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Identifying If You Have a Manual or Electronic Ignition Pilot Light System

Determining whether your gas water heater has a manual or electronic ignition pilot light system is an important first step when addressing water heaters pilot relighting. This can typically be identified by checking the labelled instructions on your hot water system.

A manual ignition pilot light will have a dial or button that must be continuously pressed to activate the ignition and light the pilot. You manually ignite the pilot by pressing this dial while holding an ignition source to the pilot assembly. A manual ignition pilot light will have a dial or button that must be continuously pressed to activate the ignition and light the pilot.

An electronic ignition pilot system uses an electric igniter to automatically light the pilot when power is sent to the ignition control module. An electronic ignition pilot system uses an electric igniter to automatically light the pilot when power is sent to the ignition control module.

It will have buttons to activate and deactivate the electric igniter.

To locate your pilot light and tell which system you have:

  1. Look for the access panel on your water heater, removing any cover if needed.
  2. Identify the gas valve control with a dial, knob or buttons.
  3. Follow any instruction label on the valve controls.
  4. Check for a thin, white rod protruding from the pilot light assembly — this is the electric igniter in an electronic system.

Most heaters in Dulwich Hill installed prior to 2010 will likely have manual pilot control valves. Newer systems may have electronic ignition. Check your water heater’s labelling and controls to identify your pilot system type.

Safety First - Turning Off Gas Supply and Letting Residual Gas Clear Before Relighting

Safety should always be the top priority when working with gas appliances. An important first measure in understanding how relight a gas water heater’s pilot is to turn off the gas supply and let all residual gas fumes dissipate.

Start by locating the main gas shut off valve, typically found attached to the gas metre outside your home. Use a crescent wrench to turn the valve a quarter turn perpendicular to the pipe to shut off the gas.

Go back to your water heater and turn the gas control valve to the ‘off’ position. On a manual pilot system this will be turning a dial or switch to ‘off’. For an electronic system, press the button to deactivate the electronic ignition.

With the gas supply now shut off, allow 5-10 minutes for any residual gas in the pipes or around the water heater to dissipate. This greatly reduces the risk of ignition or explosion from errant fumes when you relight pilot systems.

Only once the waiting period has passed, should you attempt relighting the pilot following the below steps. Never strike an ignition source or press an ignition button while gas fumes may still be present.

Gathering Necessary Tools and Materials

Equipping yourself with the proper tools will ensure you understand exactly how relight the pilot process unfolds smoothly. While some manual ignition systems only require a simple piezo igniter wand, other items may be needed depending on your setup.

Typical materials and tools needed include:

  • Piezo igniter wand (manual ignition)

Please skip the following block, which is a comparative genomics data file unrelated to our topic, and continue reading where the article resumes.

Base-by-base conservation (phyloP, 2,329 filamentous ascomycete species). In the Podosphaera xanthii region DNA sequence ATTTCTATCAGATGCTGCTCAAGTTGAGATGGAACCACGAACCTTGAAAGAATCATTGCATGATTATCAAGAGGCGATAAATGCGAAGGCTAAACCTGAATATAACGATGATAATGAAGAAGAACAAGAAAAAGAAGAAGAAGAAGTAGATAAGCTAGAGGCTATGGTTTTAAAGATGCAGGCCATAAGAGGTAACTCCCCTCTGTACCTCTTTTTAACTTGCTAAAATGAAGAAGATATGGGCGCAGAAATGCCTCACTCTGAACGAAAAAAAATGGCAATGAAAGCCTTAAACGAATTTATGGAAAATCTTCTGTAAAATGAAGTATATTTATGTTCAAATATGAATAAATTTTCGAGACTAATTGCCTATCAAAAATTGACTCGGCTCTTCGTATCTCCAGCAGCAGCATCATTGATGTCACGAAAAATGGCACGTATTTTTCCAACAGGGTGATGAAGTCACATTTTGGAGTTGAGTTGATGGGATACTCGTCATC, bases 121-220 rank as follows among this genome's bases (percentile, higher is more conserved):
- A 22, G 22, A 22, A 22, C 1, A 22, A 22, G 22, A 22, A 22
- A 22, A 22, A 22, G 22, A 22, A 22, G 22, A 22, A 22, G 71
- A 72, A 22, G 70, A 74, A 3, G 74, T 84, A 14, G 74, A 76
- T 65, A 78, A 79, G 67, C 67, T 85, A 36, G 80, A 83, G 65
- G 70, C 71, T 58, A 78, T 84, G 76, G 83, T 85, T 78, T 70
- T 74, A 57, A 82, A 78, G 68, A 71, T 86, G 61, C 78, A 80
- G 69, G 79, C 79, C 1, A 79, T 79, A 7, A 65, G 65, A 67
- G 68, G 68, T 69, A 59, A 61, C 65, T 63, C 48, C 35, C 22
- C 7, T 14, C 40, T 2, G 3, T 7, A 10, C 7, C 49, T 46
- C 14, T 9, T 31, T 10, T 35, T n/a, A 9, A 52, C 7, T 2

• BBQ lighter or long match (manual ignition)
  • Adjustable crescent wrench
  • Screwdriver
  • Replacement pilot assembly kit (in case pilot needs replacing)
  • Flashlight
  • Protective glove for hand using igniter/lighter
  • Safety glasses

The piezo igniter wand is part of all manual pilot light assemblies and creates a spark to ignite the gas when the dial/button is pressed. Using a BBQ lighter or long match allows you to hold a flame to the pilot while activating the gas valve dial with your other hand.

A crescent wrench, screwdriver and flashlight help access the pilot assembly and provide visibility. Protective eyewear and gloves add important protection when dealing with an open flame.

Having a replacement pilot assembly on hand allows you to swap out the unit if troubleshooting determines the existing pilot is faulty and unable to hold a flame.

Step-by-Step Guide to Relighting the Pilot Light

Once you have identified your pilot system type, turned off the gas supply and allowed residual gas to dissipate, gathered the necessary tools, you are ready to relight the pilot.

Follow these key steps to safely relight your water heater’s pilot:

  1. Ensure the gas control valve is in the ‘off’ position before beginning.
  2. Remove any cover panels from the pilot assembly so it is fully accessible.
  3. For a manual pilot control:
    1. Turn the gas control dial/switch to the ‘pilot’ setting.
    2. Using a BBQ lighter or long match in one hand, hold the flame near the pilot light port.
    3. With your other hand, press and hold down the gas control dial.
    4. This will release gas flow and use your ignition source to manually light the pilot flame.
    5. Keep the dial depressed for 30-60 seconds, ensuring the pilot flame remains consistently lit.
    6. Release the dial and check that the pilot stays lit. If extinguished, repeat steps starting at step 1.
  4. For an electronic pilot control:
    1. Ensure batteries are installed in the ignition module.
    2. Press the ignition button which will create a spark to light the pilot flame.
    3. The flame sensor will automatically hold the gas valve open once lit.
    4. If the flame sensor does not detect the pilot flame, press the ignition button again.